**Pressure**

In its simplest definition, pressure is the force per unit area. The force is acting perpendicular to the given area. Mathematically, pressure can be expressed as

\(P = {F \over A}\)

where ** F** is the force measured in

**newtons (N)**,

**is the area measured in**

*A***square meters (m**, and

^{2})**is the pressure which is measured in**

*P***pascals (Pa)**. The unit Pascal is named after Blaise Pascal who is the pioneer in studying pressure.

Pressure is important in understanding the behavior of fluids when at rest. Here are some of the properties of pressure of fluids:

1. The pressure of the fluid is equal in any material of equal depths. It depends only on the depth and the density of the fluid in a material or container. This implies that, as the depth of the fluid increases, the pressure also increases.

2. The pressure exerted by the fluid is equal in all directions in a material.

3. The pressure exerted is perpendicular to any surface the fluid is in contact with.

**Example.**

An aquarium with depth of 1.0 m and cross-sectional area of 8 m^{2}, is filled with water. How much pressure is exerted by the water on the bottom of the tank?

Solution:

- We first solve for the force using the equation F = mg. Since the value of mass is not given, we also use the formulas for mass in terms of the density which is m = \(\rho\)V. Thus, force can be calculated as \(F = mg = (\rho V)g\). The density of water is 1.0 x 10
^{3}kg/m^{3}.

\( F = (1.0 x 10^3\; kg/m^3)(8\;m^3)(9.8\;N/kg)= 7.84 \times 10^4\;N \)

- Use the equation for pressure, \(P = {F \over A}\).

\(P = {7.84 \times 10^4\;N \over 8\;m^2} = 9.8 \times 10^3\;N/m^2\; \text{or} \;9.8 \times 10^3\;Pa\)

**Atmospheric Pressure**

The atmosphere is composed of different mixture of gases which is also known as air. It is a fluid which exerts pressure. The pressure exerted by the weight of the atmosphere is called the *atmospheric pressure.*

Since the value of g varies as the height of the atmosphere, atmospheric pressure cannot be calculated using the equation for pressure in fluid at specific depth which is expressed as \(p=\rho gd\). However, a device called ** barometer** can be used to measure it. It is a thin, strong-walled glass tube, sealed at one end and open at the other end. It is then filled with liquid and is carefully put inverted on a container which also contains the same liquid as that in the barometer. Liquid mercury is usually used in barometers due to its high density.

Atmospheric pressure differs with different altitude but through various measurements made, it has been determined that the average atmospheric pressure at sea level holds a 760 mm high column of mercury. The unit often used in measuring the atmospheric pressure is the atmosphere, abbreviated as atm, which is equal to the height of mercury column it could support.

\(1\; atm = 760\; mm\; Hg\)

In pascals, 1 atm can be converted using \(1\;atm = \rho g d\).

where \(\mathbf{\rho}\) is the density of mercury= 13.6 \(\times\) 10^{3} kg/m^{3} and d is the height of mercury column in 1 atm and is equal to 0.760 m, and g = 9.8 N/kg. Substituting all these values to the equation, we have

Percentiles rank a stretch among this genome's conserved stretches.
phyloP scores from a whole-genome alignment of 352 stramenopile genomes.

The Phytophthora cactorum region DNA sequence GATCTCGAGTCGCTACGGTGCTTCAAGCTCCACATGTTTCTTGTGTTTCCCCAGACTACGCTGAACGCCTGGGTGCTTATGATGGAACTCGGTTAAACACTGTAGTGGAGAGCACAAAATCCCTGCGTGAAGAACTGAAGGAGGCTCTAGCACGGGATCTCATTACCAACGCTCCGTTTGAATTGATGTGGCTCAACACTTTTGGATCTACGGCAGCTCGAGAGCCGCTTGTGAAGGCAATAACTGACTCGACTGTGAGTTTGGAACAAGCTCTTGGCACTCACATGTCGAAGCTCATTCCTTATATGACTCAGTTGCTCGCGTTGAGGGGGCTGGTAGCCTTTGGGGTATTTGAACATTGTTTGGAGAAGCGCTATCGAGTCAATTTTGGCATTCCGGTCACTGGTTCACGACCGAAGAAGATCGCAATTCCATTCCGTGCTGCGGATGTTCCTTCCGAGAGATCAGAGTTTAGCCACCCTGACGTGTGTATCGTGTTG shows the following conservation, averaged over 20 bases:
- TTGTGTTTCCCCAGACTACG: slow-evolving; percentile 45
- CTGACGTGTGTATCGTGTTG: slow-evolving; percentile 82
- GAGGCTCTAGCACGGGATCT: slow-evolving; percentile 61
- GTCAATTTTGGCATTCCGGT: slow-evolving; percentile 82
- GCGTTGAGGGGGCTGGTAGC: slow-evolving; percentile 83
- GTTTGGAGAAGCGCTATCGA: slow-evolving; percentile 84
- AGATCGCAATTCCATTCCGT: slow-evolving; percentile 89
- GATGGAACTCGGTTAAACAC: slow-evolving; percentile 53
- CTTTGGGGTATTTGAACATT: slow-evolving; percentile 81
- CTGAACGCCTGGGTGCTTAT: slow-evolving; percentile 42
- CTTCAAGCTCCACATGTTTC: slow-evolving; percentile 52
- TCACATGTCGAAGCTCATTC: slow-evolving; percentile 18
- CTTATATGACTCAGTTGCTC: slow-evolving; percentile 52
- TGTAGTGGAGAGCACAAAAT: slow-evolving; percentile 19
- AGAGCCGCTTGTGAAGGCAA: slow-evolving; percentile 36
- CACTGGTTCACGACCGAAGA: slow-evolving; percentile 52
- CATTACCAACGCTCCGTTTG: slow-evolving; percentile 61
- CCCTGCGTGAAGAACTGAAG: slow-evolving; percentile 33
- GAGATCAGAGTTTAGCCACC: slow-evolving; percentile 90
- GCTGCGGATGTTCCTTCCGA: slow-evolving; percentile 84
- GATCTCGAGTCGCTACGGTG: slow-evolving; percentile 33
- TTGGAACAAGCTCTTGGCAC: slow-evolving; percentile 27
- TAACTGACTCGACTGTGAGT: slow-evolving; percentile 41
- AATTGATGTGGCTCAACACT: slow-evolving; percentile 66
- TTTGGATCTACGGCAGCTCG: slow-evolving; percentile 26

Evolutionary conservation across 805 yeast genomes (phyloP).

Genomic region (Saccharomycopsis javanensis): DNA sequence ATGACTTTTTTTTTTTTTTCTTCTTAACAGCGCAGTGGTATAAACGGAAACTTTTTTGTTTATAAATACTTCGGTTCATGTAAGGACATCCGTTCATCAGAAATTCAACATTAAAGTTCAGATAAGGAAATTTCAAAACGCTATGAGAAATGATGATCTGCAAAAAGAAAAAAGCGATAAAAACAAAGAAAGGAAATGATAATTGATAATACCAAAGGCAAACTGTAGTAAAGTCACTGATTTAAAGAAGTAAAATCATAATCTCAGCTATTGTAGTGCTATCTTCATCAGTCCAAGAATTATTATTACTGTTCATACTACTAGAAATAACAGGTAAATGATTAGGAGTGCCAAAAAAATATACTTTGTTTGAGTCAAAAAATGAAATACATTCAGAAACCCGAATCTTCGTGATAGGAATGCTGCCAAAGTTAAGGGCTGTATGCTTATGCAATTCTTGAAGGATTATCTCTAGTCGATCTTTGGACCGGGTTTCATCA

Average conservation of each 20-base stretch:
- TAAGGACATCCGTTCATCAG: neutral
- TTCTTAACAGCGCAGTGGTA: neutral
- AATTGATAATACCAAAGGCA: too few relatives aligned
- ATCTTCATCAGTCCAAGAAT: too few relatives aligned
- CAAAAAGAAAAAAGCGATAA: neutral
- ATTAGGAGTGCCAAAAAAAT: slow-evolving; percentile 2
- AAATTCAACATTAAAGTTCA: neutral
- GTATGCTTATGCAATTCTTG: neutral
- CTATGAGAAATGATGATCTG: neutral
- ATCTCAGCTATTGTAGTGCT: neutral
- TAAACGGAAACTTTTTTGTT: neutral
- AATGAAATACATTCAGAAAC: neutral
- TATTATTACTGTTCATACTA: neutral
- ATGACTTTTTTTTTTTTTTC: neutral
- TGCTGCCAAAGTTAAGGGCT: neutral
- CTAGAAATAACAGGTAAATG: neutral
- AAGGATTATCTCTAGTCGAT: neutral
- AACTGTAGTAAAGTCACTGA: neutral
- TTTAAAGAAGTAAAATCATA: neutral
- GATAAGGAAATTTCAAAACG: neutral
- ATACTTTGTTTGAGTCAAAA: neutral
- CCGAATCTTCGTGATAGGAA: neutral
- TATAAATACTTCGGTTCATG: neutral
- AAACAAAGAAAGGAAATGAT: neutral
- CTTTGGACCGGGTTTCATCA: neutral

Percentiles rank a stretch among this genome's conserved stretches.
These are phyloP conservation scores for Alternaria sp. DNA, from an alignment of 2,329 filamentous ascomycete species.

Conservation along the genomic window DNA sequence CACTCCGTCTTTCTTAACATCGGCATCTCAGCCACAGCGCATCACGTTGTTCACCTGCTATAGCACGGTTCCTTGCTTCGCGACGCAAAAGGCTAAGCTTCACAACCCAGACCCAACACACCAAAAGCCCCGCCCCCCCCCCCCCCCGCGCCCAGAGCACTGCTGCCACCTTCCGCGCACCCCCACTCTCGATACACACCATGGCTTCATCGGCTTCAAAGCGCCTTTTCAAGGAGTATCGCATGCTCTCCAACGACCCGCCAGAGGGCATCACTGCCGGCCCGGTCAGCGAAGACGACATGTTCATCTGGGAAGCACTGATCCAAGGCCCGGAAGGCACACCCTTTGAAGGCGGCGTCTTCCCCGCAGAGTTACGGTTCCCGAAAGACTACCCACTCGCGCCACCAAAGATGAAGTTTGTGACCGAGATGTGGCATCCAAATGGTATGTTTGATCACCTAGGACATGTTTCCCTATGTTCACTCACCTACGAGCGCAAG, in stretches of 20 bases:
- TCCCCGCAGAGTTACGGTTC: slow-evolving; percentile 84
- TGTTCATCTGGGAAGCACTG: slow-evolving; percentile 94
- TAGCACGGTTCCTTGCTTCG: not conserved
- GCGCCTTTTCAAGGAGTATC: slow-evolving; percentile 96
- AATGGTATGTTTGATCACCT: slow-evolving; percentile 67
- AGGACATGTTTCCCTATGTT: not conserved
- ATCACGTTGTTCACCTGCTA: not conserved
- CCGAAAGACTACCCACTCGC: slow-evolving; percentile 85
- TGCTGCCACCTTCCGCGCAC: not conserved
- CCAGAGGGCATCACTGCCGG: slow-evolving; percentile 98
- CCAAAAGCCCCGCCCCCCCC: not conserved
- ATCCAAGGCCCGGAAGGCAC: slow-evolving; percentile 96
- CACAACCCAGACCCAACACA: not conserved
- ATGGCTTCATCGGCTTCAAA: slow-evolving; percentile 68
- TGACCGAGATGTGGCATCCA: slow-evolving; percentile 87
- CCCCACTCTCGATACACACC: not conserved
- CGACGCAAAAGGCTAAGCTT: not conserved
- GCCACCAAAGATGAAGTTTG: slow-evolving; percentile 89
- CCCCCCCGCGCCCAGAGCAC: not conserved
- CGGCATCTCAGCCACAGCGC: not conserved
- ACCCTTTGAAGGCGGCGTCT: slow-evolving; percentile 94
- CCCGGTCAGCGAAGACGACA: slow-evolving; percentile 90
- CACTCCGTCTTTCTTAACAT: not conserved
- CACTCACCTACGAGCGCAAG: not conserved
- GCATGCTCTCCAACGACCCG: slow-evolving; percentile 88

\(1\;atm = (13.6 \times 10^3 kg/m^3)( 9.8 N/kg)( 0.760 m)= 1.013 \times 10^5\;N/m^2,\;\; \text{or}\;\; 1.013 \times 10^5\;Pa\)

**Absolute Pressure vs. Gauge Pressure**

In dealing with pressure in fluids, one must be able to distinguish the difference between absolute pressure and gauge pressure. **Absolute pressure** is the total pressure, including atmospheric pressure, exerted to all the objects on the Earth’s surface. It is the sum of the atmospheric pressure and the gauge pressure.

\(p_{\text{absolute}}=p_{\text{atmospheric}} + p_{\text{gauge}}\)

**Gauge pressure** is any additional pressure relative to the atmospheric pressure. It is the difference between absolute pressure and atmospheric pressure. Negative signs are usually omitted.

\(p_{\text{gauge}} = p_{\text{absolute}} - p_{\text{atmospheric}}\)

It can also be solved using the equation: \(p = \rho gd\).

**Example.**

The swimming pool is 1.5 m deep. Calculate the:

- Gauge pressure
- Absolute pressure of the fluid.

Solution:

- The gauge pressure can be solved using the equation \(p = \rho gd\), where \(\rho\)=1.0 x 10
^{3}kg/m^{3}, g = 9.8 N/kg, and d = 1.5 m.

\( p = (1.0 \times 10^3 kg/m^3)( 9.8 N/kg)(1.5 m)=1.47 \times 10^4\;Pa\)

- To solve for the absolute pressure, we take the sum of the atmospheric pressure and gauge pressure. The pressure that is exerted at the surface of the pool is normal atmospheric pressure and is equal to 1.0 x 10
^{5}Pa.

\(p_{absolute}=p_{atmospheric} + p_{gauge}\\ \quad\quad\quad\;=1.0 x 10^5 Pa + 1.47 \times 10^4\;Pa\\ \quad\quad\quad\;=\mathbf{1.147 \times 10^5\;Pa}\)

In case calculator is not allowed, to get the sum of two scientific notation with different exponents, first convert all the numbers to the same power of 10.

\(p_{\text{absolute}}=10 \times 10^4 Pa + 1.47 \times 10^4\;Pa\)

Add only the digit terms and copy the exponential term.

\(p_{\text{absolute}}=11.47 \times 10^4\;Pa\)

In this case, more than one non-digit number is on the left of the decimal point. Move the point to the left, so that there’s only one nonzero digit left on the left of the point. Add the number of moves to the exponent. Thus, the answer will become

\(1.147 \times 10^5\;Pa\).